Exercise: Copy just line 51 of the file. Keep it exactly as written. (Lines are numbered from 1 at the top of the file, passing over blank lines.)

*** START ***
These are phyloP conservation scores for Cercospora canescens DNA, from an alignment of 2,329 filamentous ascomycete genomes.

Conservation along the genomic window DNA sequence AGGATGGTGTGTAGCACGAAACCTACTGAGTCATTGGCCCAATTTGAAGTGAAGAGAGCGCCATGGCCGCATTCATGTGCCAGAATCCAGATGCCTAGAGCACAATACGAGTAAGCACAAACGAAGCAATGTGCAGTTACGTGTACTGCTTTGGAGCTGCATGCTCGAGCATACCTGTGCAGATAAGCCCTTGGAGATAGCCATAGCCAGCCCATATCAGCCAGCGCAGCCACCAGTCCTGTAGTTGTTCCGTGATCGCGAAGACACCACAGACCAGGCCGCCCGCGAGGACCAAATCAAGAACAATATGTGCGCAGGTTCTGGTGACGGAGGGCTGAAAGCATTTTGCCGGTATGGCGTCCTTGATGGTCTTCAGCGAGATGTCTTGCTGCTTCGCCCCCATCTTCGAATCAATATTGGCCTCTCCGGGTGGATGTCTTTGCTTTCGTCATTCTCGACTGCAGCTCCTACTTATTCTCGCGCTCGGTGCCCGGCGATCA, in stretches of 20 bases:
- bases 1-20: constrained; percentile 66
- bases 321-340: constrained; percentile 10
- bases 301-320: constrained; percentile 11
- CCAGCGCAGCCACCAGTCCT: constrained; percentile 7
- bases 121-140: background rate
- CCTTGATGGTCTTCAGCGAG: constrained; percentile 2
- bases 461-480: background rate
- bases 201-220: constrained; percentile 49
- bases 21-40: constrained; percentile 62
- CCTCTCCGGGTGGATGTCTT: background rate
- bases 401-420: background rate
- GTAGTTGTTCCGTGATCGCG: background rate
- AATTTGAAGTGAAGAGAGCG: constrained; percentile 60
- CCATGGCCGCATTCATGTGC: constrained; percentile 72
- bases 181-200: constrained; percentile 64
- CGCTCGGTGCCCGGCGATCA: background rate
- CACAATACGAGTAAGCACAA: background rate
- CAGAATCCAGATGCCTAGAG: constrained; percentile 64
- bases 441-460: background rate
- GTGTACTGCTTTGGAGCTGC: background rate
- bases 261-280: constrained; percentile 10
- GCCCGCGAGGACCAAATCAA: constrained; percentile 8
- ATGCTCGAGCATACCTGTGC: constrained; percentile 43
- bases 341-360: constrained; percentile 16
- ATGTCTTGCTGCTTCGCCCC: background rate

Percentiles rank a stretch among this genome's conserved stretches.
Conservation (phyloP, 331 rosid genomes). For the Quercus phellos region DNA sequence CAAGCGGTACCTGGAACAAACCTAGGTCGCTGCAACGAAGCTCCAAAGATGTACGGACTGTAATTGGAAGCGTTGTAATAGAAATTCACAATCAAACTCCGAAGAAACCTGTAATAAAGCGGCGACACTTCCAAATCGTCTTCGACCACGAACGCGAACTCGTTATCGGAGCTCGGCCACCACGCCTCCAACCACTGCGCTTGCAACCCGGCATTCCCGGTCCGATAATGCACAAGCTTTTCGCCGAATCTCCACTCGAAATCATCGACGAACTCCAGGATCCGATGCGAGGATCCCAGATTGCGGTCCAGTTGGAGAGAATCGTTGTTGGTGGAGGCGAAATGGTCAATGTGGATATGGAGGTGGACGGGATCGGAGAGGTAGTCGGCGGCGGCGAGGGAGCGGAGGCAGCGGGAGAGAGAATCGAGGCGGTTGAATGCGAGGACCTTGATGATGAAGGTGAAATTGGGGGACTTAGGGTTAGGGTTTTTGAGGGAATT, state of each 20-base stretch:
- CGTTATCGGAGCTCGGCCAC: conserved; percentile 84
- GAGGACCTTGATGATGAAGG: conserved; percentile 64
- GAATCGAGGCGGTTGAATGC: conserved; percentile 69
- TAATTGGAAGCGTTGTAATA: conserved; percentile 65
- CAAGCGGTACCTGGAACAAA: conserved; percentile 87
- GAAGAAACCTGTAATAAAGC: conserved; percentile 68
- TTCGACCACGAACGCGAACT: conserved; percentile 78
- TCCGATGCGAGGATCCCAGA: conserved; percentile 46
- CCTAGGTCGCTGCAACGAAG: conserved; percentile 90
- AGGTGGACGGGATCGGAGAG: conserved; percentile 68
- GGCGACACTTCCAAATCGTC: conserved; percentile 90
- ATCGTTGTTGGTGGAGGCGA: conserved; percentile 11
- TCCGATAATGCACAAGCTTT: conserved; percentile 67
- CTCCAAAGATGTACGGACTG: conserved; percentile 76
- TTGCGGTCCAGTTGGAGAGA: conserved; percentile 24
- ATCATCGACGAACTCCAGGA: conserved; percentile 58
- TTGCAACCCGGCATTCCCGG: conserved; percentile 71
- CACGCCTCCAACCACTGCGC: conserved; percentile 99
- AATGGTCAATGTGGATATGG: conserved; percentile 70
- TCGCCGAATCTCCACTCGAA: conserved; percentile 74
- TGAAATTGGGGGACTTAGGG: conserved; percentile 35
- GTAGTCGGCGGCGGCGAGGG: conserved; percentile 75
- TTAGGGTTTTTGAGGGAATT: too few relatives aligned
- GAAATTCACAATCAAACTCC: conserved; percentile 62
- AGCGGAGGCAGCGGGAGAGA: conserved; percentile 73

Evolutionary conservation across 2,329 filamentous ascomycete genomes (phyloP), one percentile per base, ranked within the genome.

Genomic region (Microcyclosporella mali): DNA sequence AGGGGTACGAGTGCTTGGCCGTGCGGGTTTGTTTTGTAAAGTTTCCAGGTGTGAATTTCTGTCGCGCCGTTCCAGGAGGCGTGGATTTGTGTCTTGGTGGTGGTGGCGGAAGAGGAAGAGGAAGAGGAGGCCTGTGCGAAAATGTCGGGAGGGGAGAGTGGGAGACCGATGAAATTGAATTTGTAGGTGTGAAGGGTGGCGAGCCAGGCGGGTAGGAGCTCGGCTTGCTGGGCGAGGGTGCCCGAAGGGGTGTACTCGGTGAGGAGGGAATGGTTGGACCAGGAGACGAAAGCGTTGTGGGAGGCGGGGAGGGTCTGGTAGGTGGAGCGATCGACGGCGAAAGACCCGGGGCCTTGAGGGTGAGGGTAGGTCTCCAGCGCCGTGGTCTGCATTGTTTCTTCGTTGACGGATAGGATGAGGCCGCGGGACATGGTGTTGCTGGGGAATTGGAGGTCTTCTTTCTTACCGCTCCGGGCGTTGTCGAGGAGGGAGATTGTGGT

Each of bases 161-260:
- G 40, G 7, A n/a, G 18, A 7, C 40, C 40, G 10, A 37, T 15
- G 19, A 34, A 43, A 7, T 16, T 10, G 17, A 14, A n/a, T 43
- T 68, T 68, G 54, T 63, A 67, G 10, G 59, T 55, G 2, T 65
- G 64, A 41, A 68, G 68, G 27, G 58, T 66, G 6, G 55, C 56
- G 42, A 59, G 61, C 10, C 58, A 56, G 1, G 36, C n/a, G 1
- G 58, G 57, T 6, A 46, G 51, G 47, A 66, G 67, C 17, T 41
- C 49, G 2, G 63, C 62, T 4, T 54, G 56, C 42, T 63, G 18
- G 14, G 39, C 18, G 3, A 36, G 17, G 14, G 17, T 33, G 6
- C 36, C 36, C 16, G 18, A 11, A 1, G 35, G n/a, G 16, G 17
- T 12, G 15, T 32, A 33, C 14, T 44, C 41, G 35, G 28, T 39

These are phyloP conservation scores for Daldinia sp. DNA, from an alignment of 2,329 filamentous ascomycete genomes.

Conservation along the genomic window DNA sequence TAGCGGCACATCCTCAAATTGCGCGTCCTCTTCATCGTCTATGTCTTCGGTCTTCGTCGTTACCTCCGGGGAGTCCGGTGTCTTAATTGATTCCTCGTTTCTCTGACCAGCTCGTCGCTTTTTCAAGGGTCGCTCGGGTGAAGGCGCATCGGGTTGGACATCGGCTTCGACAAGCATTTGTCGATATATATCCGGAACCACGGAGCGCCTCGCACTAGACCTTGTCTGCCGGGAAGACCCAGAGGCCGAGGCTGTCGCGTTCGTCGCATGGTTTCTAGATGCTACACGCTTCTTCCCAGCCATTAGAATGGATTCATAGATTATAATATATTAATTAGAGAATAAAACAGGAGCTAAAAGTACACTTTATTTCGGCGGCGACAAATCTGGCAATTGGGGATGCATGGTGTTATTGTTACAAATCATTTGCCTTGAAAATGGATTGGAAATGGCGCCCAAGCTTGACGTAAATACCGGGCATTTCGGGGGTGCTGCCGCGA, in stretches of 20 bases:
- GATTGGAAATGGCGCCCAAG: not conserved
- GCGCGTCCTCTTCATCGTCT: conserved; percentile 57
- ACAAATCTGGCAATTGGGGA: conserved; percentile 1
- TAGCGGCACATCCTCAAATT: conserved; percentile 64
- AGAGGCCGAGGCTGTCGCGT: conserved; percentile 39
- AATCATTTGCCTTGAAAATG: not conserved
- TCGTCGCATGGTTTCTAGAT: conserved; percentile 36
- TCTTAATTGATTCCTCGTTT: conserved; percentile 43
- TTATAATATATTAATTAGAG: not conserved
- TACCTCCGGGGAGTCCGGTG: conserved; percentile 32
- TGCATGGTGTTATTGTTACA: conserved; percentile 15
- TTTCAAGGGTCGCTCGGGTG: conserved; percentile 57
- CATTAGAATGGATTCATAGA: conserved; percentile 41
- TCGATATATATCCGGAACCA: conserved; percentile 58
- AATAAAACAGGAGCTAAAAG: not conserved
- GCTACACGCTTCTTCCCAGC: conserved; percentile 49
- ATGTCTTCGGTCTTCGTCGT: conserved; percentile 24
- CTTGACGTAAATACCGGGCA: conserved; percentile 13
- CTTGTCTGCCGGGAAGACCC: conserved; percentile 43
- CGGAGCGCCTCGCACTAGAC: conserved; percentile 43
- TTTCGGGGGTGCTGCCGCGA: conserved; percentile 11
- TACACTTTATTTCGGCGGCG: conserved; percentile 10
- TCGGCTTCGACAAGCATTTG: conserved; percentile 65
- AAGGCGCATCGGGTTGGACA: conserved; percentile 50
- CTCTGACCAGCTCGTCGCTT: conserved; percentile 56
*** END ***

- GTAGTCGGCGGCGGCGAGGG: conserved; percentile 75